My subject is Mike Thoele, a retired reporter and editor who has owned weekly newspapers in Oregon, written several books, and taught as an adjunct in the University of Oregon School of Journalism and Communication. Most recently, he filled in as interim publisher of the Oregon Daily Emerald, from September 2010 to February 2011, during which time I had the pleasure of working with him as the paper’s editor in chief. Although we differ in age by 50 years, my experience working with him has taught me a lot about doing daily journalism and what makes a compelling story. The qualities of good journalism don’t change much over time, even with shifting media and technology, and he has adapted to it all. He sat down with me to talk about how changing technology and media have affected his life as a student and professional journalist.
As a college journalist, Mike Thoele watched hot type being set to print newspapers, when the word “slug” meant a piece of lead. Fifty years later, Thoele teaches student journalists who have plugged in to the digital age, when “slug” has lost the connotation of its printing press roots.
He’s seen the brunt of the transition from primitive print to digital, but it hasn’t affected his view of quality journalism.
“There are some things I’ve been able to do in a journalism lifetime I would have never been able to do with the old technology,” Thoele said.
From an early age Mike Thoele, now a semi-retired journalist at age 70, remembers routines built around print media and spending time with his family and papers from Chicago and St. Louis every Sunday in his small hometown of Effingham, Ill.
Thoele went on to a career as a community and off-the-beaten-path reporter and editor for newspapers and has continued his love with this particular medium his entire life.
For Thoele, newspapers have been a constant in his life, but what’s changed for him in his nearly 40-year journalism career has been the technology that produces journalism.
When Thoele was the editor of his campus weekly from 1962 to 1963 at St. Joseph’s College in Rensselaer, Ind., the paper was printed using a Goss flatbed press. A linotype machine organized pieces of metal type line by line. A print shop worker would position those lines in a steel form and lock it up around the edges so the type wouldn’t fall out. The forms got transported to the bed of the press, which went back and forth beneath a roller to print the paper.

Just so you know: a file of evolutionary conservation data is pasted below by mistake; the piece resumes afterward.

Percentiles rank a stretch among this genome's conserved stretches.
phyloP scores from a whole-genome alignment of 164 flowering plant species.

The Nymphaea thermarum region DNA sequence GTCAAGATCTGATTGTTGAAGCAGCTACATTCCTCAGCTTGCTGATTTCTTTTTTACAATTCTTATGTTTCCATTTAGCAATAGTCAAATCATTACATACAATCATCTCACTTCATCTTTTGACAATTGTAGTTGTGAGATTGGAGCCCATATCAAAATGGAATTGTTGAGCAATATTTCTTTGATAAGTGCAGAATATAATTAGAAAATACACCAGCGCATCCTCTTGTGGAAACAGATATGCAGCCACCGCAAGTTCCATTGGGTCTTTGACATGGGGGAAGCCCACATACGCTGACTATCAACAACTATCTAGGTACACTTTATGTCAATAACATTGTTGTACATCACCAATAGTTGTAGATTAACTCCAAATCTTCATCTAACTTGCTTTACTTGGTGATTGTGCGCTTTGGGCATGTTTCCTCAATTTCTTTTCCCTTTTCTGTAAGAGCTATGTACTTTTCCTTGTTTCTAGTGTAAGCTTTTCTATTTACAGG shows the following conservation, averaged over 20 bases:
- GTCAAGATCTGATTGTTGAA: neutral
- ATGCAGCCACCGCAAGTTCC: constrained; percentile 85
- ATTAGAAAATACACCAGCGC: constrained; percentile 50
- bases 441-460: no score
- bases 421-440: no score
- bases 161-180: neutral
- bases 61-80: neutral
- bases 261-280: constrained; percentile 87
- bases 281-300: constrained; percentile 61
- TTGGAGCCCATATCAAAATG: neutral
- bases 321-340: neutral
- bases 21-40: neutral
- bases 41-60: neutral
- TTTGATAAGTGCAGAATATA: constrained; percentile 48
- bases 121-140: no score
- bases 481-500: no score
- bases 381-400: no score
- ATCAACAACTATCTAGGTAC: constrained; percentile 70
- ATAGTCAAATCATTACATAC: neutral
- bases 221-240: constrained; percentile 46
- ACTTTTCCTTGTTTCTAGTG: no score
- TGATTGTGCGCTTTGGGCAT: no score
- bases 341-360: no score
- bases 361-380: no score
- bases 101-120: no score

Even though this happened 50 years ago, his college experience sounds similar to today.
“I spotted an error, so I hurried it back to the print shop. They went to the linotype and made the correction and we had a beer,” Thoele said. “And we had another beer, and they started the press but had forgotten to put the stops back, so all the pieces went flying to the ground, and they spent the rest of the night sorting it out — line by line.”
It was at the Register-Guard where Thoele experienced the majority of technological changes that would influence how he reported — everything from the typewriter to the teletype to the computer.
When he started there in 1969, he worked as a telecommuter back when “tele” referred to the “teletype,” a cross between a typewriter and a telegraph that Thoele used to transmit stories from his bureau in Junction City to the main bureau in Eugene.
He would write stories on a typewriter and the retype it into the teletype when he was ready to send it.
Thoele kept the teletype in his kitchen, and it required a special code to connect with the other Register-Guard bureaus — typically the letters EE.
“What I didn’t know was the Cottage Grove guy and the Florence guy played chess over the teletype,” Thoele said. “And one night — crash, boom, bim, bam — ‘Take that you bastard.’ It was several months before I found out ‘EEN3’ was part of a chess move.”
Technology and the generation gap came to a head at the Register-Guard during his time there, but just as Thoele has over the years, even the most old-school copy editor in the newsroom became a technology convert.
“Everyone thought computers would be the death of him, but it didn’t happen with any of those old guys,” Thoele said. “They adapted.”
As early as 1976, the Register-Guard had a first-generation computer terminal, and by 1993 when he left the paper work research and write a book, the computers were pretty state-of-the-art for that time.
Today, Thoele only occasionally uses his cell phone and doesn’t use his Facebook much, but he does use email and the Internet a lot to conduct business and read the news.
He sees the Internet and Google as being particularly essential for modern journalism and welcomes the ability to organize information coherently to better tell stories.
Even with these technological changes, he says they were always an advantage to journalism and reporting.
“If there were some of them that weren’t for the better, I can’t think of them,” Thoele said.
Thoele has seen a lot more different kinds of technology than I have, but we’re similar in that we grew up with newspapers. And we’ve both had to adapt to incoming technologies and constantly reexamine how we report and edit. I used to be a print person through and through, but online and interactive media opportunities made me change my mind. I certainly read more online news and use social media more frequently, but the technology has made me think more critically about how I consume and produce media. The Internet has shaped my generation, much as the newspaper shaped Thoele’s. If there’s a constant through all of these changes, it’s that good storytelling and good journalism does not falter with the changes in technology. Processes may change, but the fundamentals of journalism’s mission to convey information to the public and to tell stories remains at the heart of what I’ve learned as a student journalist and what Mike Thoele has helped instill in his students.